Cyber-security in the European Union, the big “time trial”

Quentin Dumont, translated by Perrine Berthier
2 Juillet 2013

The question of cyber-security, now cleared of its « glamorous-geek » panache, makes a significant return in the international political agenda. After a decade of hesitations and partial initiatives, decision-makers finally admit the necessity of putting in a global strategy of cyber-defence.

From left to right : Neelie Kroes, Vice-President of the European Commission in charge of the Digital Agenda, Catherine Ashton, High representative for Foreign Affairs and Security Policy, and Cecilia Malmström, EU Commissioner for Home Affairs
From left to right : Neelie Kroes, Vice-President of the European Commission in charge of the Digital Agenda, Catherine Ashton, High representative for Foreign Affairs and Security Policy, and Cecilia Malmström, EU Commissioner for Home Affairs
If the United States opened the ball in 2012 with their Cyber Security Act project, Europe is catching up. After having announced in February their decision to forge a European strategy regarding cyber-security, the European Commission produced an ambitious directive project on the 6th of June which will have to be discussed by the Parliament and the Council in the next months. Though, the first steps of the EU towards a European cyber-bastion turn out to be laborious.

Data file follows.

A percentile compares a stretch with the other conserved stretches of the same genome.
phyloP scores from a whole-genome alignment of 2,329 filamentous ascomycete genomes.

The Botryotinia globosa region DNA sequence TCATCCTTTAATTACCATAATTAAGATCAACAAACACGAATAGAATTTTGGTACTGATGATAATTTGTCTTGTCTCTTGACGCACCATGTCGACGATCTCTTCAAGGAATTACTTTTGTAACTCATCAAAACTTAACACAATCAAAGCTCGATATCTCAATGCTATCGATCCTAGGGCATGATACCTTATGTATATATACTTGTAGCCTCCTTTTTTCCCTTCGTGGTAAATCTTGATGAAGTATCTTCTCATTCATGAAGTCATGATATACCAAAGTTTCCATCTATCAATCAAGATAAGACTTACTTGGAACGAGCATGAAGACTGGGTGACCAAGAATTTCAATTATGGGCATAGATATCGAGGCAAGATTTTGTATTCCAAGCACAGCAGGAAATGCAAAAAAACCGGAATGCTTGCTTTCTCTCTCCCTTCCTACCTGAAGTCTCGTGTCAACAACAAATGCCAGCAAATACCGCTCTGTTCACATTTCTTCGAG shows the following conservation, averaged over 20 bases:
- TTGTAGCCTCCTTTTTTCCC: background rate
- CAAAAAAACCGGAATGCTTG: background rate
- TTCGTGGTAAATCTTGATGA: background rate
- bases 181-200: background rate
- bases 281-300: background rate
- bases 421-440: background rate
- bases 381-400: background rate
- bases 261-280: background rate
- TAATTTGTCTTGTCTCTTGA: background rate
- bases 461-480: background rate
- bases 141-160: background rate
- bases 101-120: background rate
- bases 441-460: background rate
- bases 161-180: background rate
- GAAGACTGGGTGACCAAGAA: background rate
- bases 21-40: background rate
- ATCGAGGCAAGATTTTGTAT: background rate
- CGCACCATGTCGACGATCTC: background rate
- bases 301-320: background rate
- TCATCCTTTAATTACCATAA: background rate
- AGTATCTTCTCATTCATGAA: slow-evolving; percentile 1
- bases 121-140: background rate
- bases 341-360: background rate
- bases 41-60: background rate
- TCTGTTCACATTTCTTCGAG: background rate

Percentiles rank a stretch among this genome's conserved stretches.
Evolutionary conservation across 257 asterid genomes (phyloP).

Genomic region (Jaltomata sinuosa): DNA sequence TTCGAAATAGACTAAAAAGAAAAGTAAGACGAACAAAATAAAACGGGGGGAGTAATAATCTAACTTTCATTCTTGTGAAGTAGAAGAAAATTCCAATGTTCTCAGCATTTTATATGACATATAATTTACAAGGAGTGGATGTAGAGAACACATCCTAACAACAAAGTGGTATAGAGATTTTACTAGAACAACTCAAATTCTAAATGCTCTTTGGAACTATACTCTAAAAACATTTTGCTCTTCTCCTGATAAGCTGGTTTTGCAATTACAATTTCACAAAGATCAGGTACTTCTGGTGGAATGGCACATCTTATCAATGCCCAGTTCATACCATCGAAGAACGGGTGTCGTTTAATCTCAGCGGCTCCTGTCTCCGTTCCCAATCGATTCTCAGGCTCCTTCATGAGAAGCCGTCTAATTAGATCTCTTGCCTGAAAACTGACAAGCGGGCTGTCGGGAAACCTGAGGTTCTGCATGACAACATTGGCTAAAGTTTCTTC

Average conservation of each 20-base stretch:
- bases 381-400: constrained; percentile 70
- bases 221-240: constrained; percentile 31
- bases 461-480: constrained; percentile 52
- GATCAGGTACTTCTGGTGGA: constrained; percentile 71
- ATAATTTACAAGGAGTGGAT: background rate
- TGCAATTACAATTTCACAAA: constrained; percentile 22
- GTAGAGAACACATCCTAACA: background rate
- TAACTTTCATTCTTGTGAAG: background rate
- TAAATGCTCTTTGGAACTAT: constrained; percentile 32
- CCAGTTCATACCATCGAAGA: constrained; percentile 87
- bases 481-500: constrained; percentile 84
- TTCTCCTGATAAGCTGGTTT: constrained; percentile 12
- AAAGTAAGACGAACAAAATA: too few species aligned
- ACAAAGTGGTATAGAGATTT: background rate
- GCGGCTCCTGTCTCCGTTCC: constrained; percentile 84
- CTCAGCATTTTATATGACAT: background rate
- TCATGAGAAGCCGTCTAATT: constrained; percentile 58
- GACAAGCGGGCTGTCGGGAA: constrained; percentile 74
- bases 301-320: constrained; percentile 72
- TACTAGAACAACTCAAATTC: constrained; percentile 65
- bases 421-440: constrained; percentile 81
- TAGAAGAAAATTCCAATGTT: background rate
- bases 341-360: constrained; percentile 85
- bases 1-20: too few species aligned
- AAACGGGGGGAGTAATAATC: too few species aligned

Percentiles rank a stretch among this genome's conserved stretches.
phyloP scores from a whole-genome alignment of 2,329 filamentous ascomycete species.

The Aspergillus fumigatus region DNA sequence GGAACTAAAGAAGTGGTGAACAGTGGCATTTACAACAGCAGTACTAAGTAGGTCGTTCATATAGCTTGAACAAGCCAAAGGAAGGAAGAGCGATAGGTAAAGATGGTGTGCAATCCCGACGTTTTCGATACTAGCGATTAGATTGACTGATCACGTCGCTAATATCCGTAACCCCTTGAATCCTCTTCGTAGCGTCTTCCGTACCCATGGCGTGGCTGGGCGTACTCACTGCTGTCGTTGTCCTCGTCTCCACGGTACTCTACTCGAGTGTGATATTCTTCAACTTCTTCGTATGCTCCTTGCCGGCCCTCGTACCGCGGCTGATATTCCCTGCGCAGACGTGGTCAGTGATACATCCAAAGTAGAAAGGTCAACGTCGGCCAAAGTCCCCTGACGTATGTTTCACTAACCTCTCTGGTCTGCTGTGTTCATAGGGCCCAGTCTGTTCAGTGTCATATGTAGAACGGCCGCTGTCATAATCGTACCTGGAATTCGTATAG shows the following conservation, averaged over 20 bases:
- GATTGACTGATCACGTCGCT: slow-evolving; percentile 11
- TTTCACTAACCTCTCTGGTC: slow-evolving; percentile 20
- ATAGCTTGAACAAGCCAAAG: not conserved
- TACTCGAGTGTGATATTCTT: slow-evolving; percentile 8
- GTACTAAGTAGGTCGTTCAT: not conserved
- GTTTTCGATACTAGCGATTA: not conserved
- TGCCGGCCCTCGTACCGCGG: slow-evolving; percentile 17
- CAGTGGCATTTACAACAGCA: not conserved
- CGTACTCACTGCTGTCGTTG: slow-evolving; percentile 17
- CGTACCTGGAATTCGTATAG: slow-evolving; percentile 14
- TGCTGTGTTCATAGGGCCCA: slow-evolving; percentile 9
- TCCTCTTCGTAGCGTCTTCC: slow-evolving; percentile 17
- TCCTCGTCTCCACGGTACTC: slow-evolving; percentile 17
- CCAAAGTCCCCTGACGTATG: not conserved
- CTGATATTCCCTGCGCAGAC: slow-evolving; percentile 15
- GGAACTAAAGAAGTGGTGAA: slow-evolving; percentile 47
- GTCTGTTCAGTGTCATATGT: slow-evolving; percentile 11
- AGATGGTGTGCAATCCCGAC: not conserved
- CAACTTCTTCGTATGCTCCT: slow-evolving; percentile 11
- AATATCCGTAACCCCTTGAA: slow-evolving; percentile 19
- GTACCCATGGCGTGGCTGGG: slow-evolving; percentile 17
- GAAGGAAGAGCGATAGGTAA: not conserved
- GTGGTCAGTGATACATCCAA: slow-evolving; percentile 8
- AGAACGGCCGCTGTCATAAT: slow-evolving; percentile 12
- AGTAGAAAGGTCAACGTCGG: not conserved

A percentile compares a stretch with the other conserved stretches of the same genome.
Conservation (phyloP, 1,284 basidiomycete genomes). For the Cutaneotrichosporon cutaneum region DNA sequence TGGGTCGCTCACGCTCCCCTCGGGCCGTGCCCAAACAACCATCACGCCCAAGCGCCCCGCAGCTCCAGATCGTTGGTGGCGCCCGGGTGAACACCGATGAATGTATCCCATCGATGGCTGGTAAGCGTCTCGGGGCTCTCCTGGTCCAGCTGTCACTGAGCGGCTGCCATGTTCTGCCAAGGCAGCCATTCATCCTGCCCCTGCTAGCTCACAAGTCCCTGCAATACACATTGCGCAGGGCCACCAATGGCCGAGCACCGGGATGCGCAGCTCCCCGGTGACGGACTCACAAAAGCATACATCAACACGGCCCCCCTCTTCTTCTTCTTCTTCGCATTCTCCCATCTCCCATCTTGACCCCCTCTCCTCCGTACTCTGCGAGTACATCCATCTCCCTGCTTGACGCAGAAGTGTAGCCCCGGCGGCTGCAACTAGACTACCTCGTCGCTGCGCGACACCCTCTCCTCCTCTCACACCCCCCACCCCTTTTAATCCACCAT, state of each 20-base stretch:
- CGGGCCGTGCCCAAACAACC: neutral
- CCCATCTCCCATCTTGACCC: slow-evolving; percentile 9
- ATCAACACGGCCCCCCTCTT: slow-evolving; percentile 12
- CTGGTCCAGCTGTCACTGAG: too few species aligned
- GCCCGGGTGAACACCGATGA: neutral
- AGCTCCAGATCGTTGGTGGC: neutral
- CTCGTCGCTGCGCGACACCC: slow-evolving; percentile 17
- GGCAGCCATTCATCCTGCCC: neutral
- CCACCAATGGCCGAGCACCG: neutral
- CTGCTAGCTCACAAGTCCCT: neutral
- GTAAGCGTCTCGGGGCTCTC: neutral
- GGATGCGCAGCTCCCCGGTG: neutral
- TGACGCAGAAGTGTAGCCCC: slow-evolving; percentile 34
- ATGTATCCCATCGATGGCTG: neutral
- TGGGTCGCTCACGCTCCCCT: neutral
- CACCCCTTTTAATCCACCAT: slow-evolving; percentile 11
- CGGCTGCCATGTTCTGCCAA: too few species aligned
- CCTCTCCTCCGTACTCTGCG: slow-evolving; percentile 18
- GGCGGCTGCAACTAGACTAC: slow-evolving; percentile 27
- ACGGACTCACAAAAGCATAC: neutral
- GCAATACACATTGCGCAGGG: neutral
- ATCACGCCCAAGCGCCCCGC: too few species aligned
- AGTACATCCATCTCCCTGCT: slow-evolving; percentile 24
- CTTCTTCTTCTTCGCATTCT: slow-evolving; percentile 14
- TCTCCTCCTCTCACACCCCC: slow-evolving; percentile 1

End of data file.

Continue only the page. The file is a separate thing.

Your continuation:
The cyber-threats, a European reality

If cyber-security is not new in Europe, the strategy initiated by the Commission in February is, as for it, new: the problem has never been tackled in such a global and coherent way. How could this turnaround regarding cyber-defence be explained? It must be by the emergency of the situation. Explanation.
It would be wrong to give up the issues of cyber-security to the Sino-American commercial relationship. And for good reason, the EU backwardness with regards to cyber-defence exposes it to attacks of which the consequences could prove to be disastrous, if some “critical infrastructures” would ever come to be hit. The hospitals, the governmental agencies, power plants and financial services rely more and more on the web. A considerable amount of information is collected, created and stored online. It is an attack of these weak links – or “critical infrastructures” – that decision-makers dread.   
 After all, the Israeli virus Stuxnet put an Iranian power plant out of order; a scenario which, if it came to happen in France, would knock the whole electrical network down. The globalised structure of networks suggests an even more general collapse: the World economic forum estimates the probability of a major web rupture due to a cyber-attack at 10%, so a cost which would reach about 200 billion of dollars.      
In a less alarmist perspective, cyber-attacks represent a daily economic harm. A report from the British government claims that 78% of big British companies suffered from an attack in 2012, for a bill reaching about a million euros. Without any coherent cyber-security strategy, European growth could be strongly compromised.